Wired Magazine - November 8, 2007
SAN JOSE, California -- The Tech Museum of Innovation handed out its annual tech awards here Wednesday to honor innovators who use technology to benefit humanity.
This year's winning projects include a way to reduce the pollution caused by salmon farming, a wind-and-solar energy system, multilingual social networking, a prosthetic limb and low-cost medical tests.
The $50,000 won by the top contender in each of five categories is not the biggest benefit of the awards. It's hardly enough to get most enterprises off the ground, but the 25 laureates can now attract the attention of venture capitalists, government officials and other potential benefactors.
Previous winners have gone on to generate millions in wages and improve millions of lives. Since winning the award in 2002, KickStart -- which makes a durable, low-cost water pump that farmers operate with a simple stair-step mechanism -- has expanded its reach in Kenya and Tanzania, launched a program in Mali, and exported its pumps to farmers in more than 20 countries. Pump users generate more than $45 million in new profits and wages each year.
Equal Access, a 2003 winner, distributes radios across rural Nepal, so people can learn about topics like HIV/AIDS and women's empowerment. It's reached 13 million people across Afghanistan, India, Tajikistan, Laos and Cambodia.
This year's competition drew hundreds of applicants from more than 68 countries. The environment was a dominant theme, even among entrants not in the Environment category. Many of the winners focused on protecting the Earth, and several others helped local people by developing tools local people could manufacture, service or operate.
And the winners are:
*Fundacion Terram, based in Chile, won in the Environment category for developing a way to eliminate the significant waste created by salmon farming, which is done in open-water pens. "A single farm with 200,000 salmon can produce as much waste as a city with 62,000 people," said Joey Brookhart of the Seafood Choices Alliance.
Fundacion Terram trained indigenous people to plant kelp under the pens. The kelp absorb phosphorous and nitrogen. Locals can then harvest the kelp to feed the abalone at a neighboring aquaculture operation, which was previously supplied by denuding natural kelp forests.
*Mathias Craig of San Francisco's blueEnergy won in Economic Development for creating a low-cost wind-turbine and solar-energy system that can be built by local people largely from local materials. The hybrid system works during all types of weather, Craig said.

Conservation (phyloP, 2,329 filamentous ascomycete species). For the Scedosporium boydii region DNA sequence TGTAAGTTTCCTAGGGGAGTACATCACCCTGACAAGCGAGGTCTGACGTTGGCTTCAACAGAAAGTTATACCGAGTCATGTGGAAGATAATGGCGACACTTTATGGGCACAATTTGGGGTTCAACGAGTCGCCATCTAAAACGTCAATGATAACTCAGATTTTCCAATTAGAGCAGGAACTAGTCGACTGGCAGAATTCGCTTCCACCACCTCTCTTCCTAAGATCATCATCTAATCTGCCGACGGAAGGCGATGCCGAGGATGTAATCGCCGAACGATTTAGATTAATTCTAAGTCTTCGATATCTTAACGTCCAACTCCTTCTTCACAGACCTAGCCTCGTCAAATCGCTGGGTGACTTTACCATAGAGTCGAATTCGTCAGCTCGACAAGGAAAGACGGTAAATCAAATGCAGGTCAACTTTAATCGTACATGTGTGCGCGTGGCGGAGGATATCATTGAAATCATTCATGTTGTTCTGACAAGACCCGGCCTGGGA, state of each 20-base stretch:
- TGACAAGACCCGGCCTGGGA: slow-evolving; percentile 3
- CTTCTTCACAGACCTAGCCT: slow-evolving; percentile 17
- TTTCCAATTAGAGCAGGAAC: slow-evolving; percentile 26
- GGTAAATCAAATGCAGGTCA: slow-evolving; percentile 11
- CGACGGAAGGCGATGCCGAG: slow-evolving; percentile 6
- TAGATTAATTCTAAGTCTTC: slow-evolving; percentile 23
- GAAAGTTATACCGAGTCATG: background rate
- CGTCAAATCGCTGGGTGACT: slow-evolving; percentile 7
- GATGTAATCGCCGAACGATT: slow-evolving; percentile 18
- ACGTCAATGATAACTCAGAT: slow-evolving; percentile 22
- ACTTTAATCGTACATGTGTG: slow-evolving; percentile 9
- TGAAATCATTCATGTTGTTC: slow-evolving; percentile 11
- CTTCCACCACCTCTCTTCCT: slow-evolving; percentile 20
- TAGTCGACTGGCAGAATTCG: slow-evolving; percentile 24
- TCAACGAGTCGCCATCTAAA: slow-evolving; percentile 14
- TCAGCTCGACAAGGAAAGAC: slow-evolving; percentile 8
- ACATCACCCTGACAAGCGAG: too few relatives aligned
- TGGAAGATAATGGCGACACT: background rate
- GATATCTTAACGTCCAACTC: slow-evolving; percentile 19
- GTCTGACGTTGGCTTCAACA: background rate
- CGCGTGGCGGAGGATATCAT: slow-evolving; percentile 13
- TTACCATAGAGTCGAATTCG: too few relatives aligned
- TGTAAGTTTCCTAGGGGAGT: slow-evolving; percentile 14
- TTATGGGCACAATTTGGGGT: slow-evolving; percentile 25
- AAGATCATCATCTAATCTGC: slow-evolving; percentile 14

"The core of our philosophy is building the local industry of wind-turbine manufacturing so that, in the process of training builders, you're also training technicians and maintenance people," he said. Without training, the village will be left with expensive junk. The organization is working in Nicaragua with plans to move into Honduras, Ghana and Mongolia.
*Taking IT Global's Nick Yeo and Michael Furdyk set up a social network that topped the Education category. They call it a "Facebook for youth leaders." Recent topics discussed by the Toronto-based site's 165,000 members include the uprising in Burma, urban sustainability, living languages and refugees.
About a hundred volunteers translate the site into 12 languages. "Youths learn from each other even in basic ways," Yeo said. "Someone in Alaska might be talking about the weather with someone in Bangkok, and that enlarges their understanding of the world."
*Devendra Raj Mehta won the equality award for his work at Bhagwan Mahaveer Viklang Sahayata Samiti in India, an organization that invented a natural, inexpensive prosthetic limb called the Jaipur foot in 1968. They've continued to improve their prosthetic designs over the years: The newest limbs can be molded quickly and have modular components, so patients can get a custom-built foot in about three hours, or a leg in a day or two. Speed is critical, because many patients from remote locales can't make a return visit.
Mehta grew the project from distributing 50 limbs during its first seven years to serving 70,000 patients from 2006 to 2007. To reach really remote and poor patients, BMVSS hosts 40 to 50 mobile clinics each year. The group has held camps in 20 countries and has established permanent clinics in Islamabad and Karachi, Pakistan.
*Simple, low-cost tests that rapidly diagnose disease won in the Health category for the diagnostics-development unit at England's University of Cambridge and the private-sector Diagnostics for the Real World. A visual signal quickly diagnoses diseases like chlamydia, trachoma, HIV and hepatitis B.
Diagnosing and treating these diseases has helped prevent blindness among whole villages of children, reduced infertility in women, and protected people from infected blood transfusions. Getting the results and prescribing medicine nearly instantly is key, said the university's Dr. Helen Lee, because a patient often can't return for results and treatment.
The Tech Awards are now in their seventh year. Wednesday's winners were honored at a black tie dinner.